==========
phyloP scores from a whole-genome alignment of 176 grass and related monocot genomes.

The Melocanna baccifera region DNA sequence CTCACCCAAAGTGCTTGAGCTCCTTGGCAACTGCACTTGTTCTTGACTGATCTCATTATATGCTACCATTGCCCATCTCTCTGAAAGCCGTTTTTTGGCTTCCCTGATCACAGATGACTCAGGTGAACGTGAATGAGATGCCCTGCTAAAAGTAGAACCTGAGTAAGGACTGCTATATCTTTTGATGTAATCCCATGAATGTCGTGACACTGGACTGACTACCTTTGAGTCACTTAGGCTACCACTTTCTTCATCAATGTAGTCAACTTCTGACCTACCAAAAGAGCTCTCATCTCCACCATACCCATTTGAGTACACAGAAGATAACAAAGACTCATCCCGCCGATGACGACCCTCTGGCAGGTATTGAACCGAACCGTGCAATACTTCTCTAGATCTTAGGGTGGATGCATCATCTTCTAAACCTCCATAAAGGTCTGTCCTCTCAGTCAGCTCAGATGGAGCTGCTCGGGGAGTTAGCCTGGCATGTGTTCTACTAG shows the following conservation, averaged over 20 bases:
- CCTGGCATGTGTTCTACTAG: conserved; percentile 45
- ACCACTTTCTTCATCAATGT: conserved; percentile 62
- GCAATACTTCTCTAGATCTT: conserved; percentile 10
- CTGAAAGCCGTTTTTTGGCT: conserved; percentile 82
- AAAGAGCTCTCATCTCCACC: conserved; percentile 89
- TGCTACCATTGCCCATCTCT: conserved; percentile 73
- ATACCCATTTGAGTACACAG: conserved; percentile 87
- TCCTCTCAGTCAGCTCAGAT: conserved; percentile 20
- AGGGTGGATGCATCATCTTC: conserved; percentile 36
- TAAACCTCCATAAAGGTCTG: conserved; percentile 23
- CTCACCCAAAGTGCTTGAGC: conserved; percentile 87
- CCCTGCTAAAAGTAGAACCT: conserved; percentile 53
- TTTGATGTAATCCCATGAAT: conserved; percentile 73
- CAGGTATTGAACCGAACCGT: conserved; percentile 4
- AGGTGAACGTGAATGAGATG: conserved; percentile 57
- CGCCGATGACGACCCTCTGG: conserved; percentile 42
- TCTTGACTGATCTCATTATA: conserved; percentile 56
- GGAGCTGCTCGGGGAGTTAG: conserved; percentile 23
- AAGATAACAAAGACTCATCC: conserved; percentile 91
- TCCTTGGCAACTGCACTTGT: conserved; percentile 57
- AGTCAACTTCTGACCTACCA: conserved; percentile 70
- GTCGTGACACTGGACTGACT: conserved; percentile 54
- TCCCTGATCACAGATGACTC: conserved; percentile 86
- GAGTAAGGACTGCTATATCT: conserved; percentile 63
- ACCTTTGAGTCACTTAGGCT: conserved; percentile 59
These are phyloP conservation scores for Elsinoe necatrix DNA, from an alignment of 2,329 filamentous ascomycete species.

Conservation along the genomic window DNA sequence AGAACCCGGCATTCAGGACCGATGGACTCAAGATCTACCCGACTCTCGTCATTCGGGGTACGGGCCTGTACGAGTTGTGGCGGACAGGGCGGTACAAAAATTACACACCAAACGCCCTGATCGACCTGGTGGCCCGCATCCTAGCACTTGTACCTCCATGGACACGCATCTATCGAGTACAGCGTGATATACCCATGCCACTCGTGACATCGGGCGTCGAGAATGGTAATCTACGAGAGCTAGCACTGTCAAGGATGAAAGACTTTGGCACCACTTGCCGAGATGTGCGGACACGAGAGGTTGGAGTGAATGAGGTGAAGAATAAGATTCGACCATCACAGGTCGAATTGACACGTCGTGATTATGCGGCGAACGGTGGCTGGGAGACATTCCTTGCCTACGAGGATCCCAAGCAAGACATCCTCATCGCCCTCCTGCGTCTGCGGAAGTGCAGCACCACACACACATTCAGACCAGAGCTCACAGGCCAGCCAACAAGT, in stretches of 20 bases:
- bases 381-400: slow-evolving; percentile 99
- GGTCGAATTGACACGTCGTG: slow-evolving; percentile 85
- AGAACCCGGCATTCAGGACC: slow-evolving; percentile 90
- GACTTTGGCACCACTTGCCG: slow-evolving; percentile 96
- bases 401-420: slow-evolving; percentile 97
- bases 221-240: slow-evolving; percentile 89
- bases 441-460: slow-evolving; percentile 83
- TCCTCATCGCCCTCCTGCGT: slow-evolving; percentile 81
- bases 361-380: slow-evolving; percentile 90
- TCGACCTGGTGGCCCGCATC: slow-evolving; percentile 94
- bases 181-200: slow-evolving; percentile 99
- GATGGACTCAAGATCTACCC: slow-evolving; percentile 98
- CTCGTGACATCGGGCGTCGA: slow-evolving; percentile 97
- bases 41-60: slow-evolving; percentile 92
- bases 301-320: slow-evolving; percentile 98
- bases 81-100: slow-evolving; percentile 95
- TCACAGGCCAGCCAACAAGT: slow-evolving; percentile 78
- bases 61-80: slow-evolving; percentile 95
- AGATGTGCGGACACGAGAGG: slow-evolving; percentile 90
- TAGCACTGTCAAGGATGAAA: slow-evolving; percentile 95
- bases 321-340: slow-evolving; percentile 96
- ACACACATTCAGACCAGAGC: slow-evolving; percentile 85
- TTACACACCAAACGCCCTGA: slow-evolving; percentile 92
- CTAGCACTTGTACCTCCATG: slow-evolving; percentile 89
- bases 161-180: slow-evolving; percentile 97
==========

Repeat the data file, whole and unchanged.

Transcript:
phyloP scores from a whole-genome alignment of 176 grass and related monocot genomes.

The Melocanna baccifera region DNA sequence CTCACCCAAAGTGCTTGAGCTCCTTGGCAACTGCACTTGTTCTTGACTGATCTCATTATATGCTACCATTGCCCATCTCTCTGAAAGCCGTTTTTTGGCTTCCCTGATCACAGATGACTCAGGTGAACGTGAATGAGATGCCCTGCTAAAAGTAGAACCTGAGTAAGGACTGCTATATCTTTTGATGTAATCCCATGAATGTCGTGACACTGGACTGACTACCTTTGAGTCACTTAGGCTACCACTTTCTTCATCAATGTAGTCAACTTCTGACCTACCAAAAGAGCTCTCATCTCCACCATACCCATTTGAGTACACAGAAGATAACAAAGACTCATCCCGCCGATGACGACCCTCTGGCAGGTATTGAACCGAACCGTGCAATACTTCTCTAGATCTTAGGGTGGATGCATCATCTTCTAAACCTCCATAAAGGTCTGTCCTCTCAGTCAGCTCAGATGGAGCTGCTCGGGGAGTTAGCCTGGCATGTGTTCTACTAG shows the following conservation, averaged over 20 bases:
- CCTGGCATGTGTTCTACTAG: conserved; percentile 45
- ACCACTTTCTTCATCAATGT: conserved; percentile 62
- GCAATACTTCTCTAGATCTT: conserved; percentile 10
- CTGAAAGCCGTTTTTTGGCT: conserved; percentile 82
- AAAGAGCTCTCATCTCCACC: conserved; percentile 89
- TGCTACCATTGCCCATCTCT: conserved; percentile 73
- ATACCCATTTGAGTACACAG: conserved; percentile 87
- TCCTCTCAGTCAGCTCAGAT: conserved; percentile 20
- AGGGTGGATGCATCATCTTC: conserved; percentile 36
- TAAACCTCCATAAAGGTCTG: conserved; percentile 23
- CTCACCCAAAGTGCTTGAGC: conserved; percentile 87
- CCCTGCTAAAAGTAGAACCT: conserved; percentile 53
- TTTGATGTAATCCCATGAAT: conserved; percentile 73
- CAGGTATTGAACCGAACCGT: conserved; percentile 4
- AGGTGAACGTGAATGAGATG: conserved; percentile 57
- CGCCGATGACGACCCTCTGG: conserved; percentile 42
- TCTTGACTGATCTCATTATA: conserved; percentile 56
- GGAGCTGCTCGGGGAGTTAG: conserved; percentile 23
- AAGATAACAAAGACTCATCC: conserved; percentile 91
- TCCTTGGCAACTGCACTTGT: conserved; percentile 57
- AGTCAACTTCTGACCTACCA: conserved; percentile 70
- GTCGTGACACTGGACTGACT: conserved; percentile 54
- TCCCTGATCACAGATGACTC: conserved; percentile 86
- GAGTAAGGACTGCTATATCT: conserved; percentile 63
- ACCTTTGAGTCACTTAGGCT: conserved; percentile 59
These are phyloP conservation scores for Elsinoe necatrix DNA, from an alignment of 2,329 filamentous ascomycete species.

Conservation along the genomic window DNA sequence AGAACCCGGCATTCAGGACCGATGGACTCAAGATCTACCCGACTCTCGTCATTCGGGGTACGGGCCTGTACGAGTTGTGGCGGACAGGGCGGTACAAAAATTACACACCAAACGCCCTGATCGACCTGGTGGCCCGCATCCTAGCACTTGTACCTCCATGGACACGCATCTATCGAGTACAGCGTGATATACCCATGCCACTCGTGACATCGGGCGTCGAGAATGGTAATCTACGAGAGCTAGCACTGTCAAGGATGAAAGACTTTGGCACCACTTGCCGAGATGTGCGGACACGAGAGGTTGGAGTGAATGAGGTGAAGAATAAGATTCGACCATCACAGGTCGAATTGACACGTCGTGATTATGCGGCGAACGGTGGCTGGGAGACATTCCTTGCCTACGAGGATCCCAAGCAAGACATCCTCATCGCCCTCCTGCGTCTGCGGAAGTGCAGCACCACACACACATTCAGACCAGAGCTCACAGGCCAGCCAACAAGT, in stretches of 20 bases:
- bases 381-400: slow-evolving; percentile 99
- GGTCGAATTGACACGTCGTG: slow-evolving; percentile 85
- AGAACCCGGCATTCAGGACC: slow-evolving; percentile 90
- GACTTTGGCACCACTTGCCG: slow-evolving; percentile 96
- bases 401-420: slow-evolving; percentile 97
- bases 221-240: slow-evolving; percentile 89
- bases 441-460: slow-evolving; percentile 83
- TCCTCATCGCCCTCCTGCGT: slow-evolving; percentile 81
- bases 361-380: slow-evolving; percentile 90
- TCGACCTGGTGGCCCGCATC: slow-evolving; percentile 94
- bases 181-200: slow-evolving; percentile 99
- GATGGACTCAAGATCTACCC: slow-evolving; percentile 98
- CTCGTGACATCGGGCGTCGA: slow-evolving; percentile 97
- bases 41-60: slow-evolving; percentile 92
- bases 301-320: slow-evolving; percentile 98
- bases 81-100: slow-evolving; percentile 95
- TCACAGGCCAGCCAACAAGT: slow-evolving; percentile 78
- bases 61-80: slow-evolving; percentile 95
- AGATGTGCGGACACGAGAGG: slow-evolving; percentile 90
- TAGCACTGTCAAGGATGAAA: slow-evolving; percentile 95
- bases 321-340: slow-evolving; percentile 96
- ACACACATTCAGACCAGAGC: slow-evolving; percentile 85
- TTACACACCAAACGCCCTGA: slow-evolving; percentile 92
- CTAGCACTTGTACCTCCATG: slow-evolving; percentile 89
- bases 161-180: slow-evolving; percentile 97